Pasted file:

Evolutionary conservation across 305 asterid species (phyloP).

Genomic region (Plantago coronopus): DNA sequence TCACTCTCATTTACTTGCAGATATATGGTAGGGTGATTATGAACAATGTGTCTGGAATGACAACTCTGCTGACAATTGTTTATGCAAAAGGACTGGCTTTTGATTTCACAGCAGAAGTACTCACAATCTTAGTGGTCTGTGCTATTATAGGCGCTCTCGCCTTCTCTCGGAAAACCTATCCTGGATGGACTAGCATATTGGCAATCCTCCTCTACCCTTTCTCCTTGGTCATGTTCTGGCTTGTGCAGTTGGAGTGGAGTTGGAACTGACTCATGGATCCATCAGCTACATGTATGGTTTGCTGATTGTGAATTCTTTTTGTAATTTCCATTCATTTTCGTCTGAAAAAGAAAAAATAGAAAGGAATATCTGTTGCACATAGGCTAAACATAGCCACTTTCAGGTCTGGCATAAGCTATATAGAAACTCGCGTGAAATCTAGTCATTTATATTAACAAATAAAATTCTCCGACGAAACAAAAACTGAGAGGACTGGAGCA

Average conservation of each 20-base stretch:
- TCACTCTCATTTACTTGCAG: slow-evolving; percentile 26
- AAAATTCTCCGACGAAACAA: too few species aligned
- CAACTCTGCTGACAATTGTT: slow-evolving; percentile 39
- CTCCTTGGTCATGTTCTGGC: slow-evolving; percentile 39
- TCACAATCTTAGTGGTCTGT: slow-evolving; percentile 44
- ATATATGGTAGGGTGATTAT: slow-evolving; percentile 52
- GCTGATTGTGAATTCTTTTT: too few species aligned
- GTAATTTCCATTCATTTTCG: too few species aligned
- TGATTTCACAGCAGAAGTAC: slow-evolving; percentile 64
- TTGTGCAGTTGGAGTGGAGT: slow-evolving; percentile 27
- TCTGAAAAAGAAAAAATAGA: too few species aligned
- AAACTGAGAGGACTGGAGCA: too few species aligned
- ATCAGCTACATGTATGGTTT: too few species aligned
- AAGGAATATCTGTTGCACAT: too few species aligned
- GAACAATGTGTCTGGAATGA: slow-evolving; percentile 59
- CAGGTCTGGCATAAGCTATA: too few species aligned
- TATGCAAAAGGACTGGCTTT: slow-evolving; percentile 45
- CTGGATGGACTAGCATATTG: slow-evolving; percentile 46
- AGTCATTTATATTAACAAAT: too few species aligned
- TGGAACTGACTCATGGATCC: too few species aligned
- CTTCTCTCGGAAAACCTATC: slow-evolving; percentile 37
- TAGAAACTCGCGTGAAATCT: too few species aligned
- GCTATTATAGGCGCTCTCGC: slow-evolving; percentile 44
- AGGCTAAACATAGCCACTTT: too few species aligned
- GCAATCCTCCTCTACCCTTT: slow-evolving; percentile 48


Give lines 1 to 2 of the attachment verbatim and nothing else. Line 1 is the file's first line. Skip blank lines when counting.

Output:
Evolutionary conservation across 305 asterid species (phyloP).

Genomic region (Plantago coronopus): DNA sequence TCACTCTCATTTACTTGCAGATATATGGTAGGGTGATTATGAACAATGTGTCTGGAATGACAACTCTGCTGACAATTGTTTATGCAAAAGGACTGGCTTTTGATTTCACAGCAGAAGTACTCACAATCTTAGTGGTCTGTGCTATTATAGGCGCTCTCGCCTTCTCTCGGAAAACCTATCCTGGATGGACTAGCATATTGGCAATCCTCCTCTACCCTTTCTCCTTGGTCATGTTCTGGCTTGTGCAGTTGGAGTGGAGTTGGAACTGACTCATGGATCCATCAGCTACATGTATGGTTTGCTGATTGTGAATTCTTTTTGTAATTTCCATTCATTTTCGTCTGAAAAAGAAAAAATAGAAAGGAATATCTGTTGCACATAGGCTAAACATAGCCACTTTCAGGTCTGGCATAAGCTATATAGAAACTCGCGTGAAATCTAGTCATTTATATTAACAAATAAAATTCTCCGACGAAACAAAAACTGAGAGGACTGGAGCA